You may be thinking: “But Facebook is mostly for young people.” No longer. We baby boomers are taking over. A recent Facebook Demographic Report shows that teenaged users declined by 25 percent over the past three years, while the number of users over 55 exploded, with 80 percent growth. (I suspect that’s why the teens are leaving.)

Finally, much of my moral support on this writing journey comes from Facebook. I live in Invermere, British Columbia. It’s a small mountain resort town without writing groups or courses (although the beauty and the peace make for an ideal writing environment in other ways).

Recently I posted on my Facebook Author Page that I had completed the final proofread of my novel, and that I was terrified about having missed some egregious error. (Remember all those military historians, just waiting to hold my feet to the fire.)

I received heartwarming messages from many people congratulating me on passing this important milestone and sharing their own related experiences.

And that was awfully reassuring.

♦     ♦     ♦

Elinor Florence

Elinor Florence

ELINOR FLORENCE grew up on a Saskatchewan grain farm, a former Second World War training airfield. Her journalism career took her from Carleton University in Ottawa, to writing for her hometown newspaper in North Battleford, then the Western Producer in Saskatoon, the Red Deer Advocate, the Winnipeg Sun and the Vancouver Province.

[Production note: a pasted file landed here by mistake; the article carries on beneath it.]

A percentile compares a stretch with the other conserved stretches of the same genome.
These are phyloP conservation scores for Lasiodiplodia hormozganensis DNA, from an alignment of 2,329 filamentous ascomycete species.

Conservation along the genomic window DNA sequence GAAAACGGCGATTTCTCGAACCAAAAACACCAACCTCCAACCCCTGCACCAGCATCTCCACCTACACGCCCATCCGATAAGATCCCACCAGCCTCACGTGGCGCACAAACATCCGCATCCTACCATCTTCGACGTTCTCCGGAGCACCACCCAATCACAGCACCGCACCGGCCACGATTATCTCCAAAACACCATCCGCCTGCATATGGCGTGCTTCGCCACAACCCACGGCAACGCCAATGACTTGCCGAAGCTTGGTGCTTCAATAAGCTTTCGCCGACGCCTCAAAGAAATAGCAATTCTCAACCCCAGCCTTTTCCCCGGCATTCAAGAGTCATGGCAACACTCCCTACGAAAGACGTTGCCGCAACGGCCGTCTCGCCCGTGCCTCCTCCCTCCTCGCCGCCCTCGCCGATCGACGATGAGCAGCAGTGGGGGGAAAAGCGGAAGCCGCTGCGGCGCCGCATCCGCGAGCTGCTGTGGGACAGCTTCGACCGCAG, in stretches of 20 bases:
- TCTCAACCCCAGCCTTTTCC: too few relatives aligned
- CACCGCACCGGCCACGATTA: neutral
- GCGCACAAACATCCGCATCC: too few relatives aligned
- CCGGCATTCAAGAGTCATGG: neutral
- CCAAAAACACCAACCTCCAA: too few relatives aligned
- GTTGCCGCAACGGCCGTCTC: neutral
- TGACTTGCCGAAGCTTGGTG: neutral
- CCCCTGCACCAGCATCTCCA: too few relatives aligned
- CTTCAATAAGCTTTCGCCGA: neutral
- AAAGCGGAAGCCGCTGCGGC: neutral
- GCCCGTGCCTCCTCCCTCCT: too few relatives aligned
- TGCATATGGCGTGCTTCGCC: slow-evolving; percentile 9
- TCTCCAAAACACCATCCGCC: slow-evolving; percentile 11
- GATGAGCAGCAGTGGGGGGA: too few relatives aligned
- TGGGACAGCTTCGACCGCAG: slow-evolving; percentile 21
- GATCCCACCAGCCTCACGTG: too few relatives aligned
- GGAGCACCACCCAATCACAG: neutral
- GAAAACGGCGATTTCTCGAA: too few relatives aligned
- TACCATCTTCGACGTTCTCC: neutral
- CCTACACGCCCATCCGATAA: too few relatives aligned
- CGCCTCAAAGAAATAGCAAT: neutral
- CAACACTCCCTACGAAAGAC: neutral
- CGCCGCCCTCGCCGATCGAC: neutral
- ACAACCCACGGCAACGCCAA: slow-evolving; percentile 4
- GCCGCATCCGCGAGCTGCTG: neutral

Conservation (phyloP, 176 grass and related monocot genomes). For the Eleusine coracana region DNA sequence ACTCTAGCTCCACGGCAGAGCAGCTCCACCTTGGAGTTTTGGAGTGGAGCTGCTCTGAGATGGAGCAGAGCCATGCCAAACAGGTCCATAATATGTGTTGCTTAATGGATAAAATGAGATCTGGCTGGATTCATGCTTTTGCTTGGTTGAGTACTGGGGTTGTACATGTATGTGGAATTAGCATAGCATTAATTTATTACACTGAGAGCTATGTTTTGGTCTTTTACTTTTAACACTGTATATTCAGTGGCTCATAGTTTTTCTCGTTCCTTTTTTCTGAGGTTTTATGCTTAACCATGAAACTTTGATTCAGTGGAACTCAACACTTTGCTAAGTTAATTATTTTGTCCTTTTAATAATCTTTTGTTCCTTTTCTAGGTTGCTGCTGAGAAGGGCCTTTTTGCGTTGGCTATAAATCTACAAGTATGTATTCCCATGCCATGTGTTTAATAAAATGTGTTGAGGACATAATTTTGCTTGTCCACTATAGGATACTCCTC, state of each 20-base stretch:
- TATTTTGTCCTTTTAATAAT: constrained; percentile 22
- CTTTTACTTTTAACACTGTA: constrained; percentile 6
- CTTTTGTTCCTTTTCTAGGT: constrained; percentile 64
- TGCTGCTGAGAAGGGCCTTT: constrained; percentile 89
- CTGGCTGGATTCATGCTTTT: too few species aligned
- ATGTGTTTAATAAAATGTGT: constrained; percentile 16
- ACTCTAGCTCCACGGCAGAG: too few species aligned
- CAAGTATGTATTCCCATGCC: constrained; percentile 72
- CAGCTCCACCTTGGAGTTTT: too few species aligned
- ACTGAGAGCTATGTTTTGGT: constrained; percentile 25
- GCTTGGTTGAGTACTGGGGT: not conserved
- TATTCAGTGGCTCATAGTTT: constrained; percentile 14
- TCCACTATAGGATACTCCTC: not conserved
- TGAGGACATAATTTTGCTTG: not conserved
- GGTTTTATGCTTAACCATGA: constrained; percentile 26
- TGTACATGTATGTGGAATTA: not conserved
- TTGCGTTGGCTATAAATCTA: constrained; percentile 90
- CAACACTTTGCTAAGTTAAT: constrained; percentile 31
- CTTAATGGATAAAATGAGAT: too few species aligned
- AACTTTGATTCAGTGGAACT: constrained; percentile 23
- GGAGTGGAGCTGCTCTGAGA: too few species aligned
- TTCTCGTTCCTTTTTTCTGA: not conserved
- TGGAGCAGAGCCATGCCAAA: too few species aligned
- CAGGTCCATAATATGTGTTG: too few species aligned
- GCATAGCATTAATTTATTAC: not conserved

Weary of city life, Elinor and her husband moved their young family to the mountain resort of Invermere, British Columbia. For the next eight years, she worked from home as a regular contributor to Reader’s Digest where she specialized in the “heart” stories. But she returned to her newspaper roots when she purchased her own weekly paper, the Columbia Valley Pioneer, and turned it into an award-winning community staple. Four years ago, she sold her newspaper to fulfill her long-held dream of writing fiction. Married with three grown daughters, Elinor loves village life, historical research, old houses, and flea markets. Her first historical novel Bird’s Eye View will be published by Dundurn Press in October 2014. It is available for pre-order from Amazon.ca.

Read more about Elinor and check out her blog, Wartime Wednesdays, by visiting her website: Elinor Florence.

Or send her a message on Facebook!

 

 

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Tuesday, April 22nd, 2014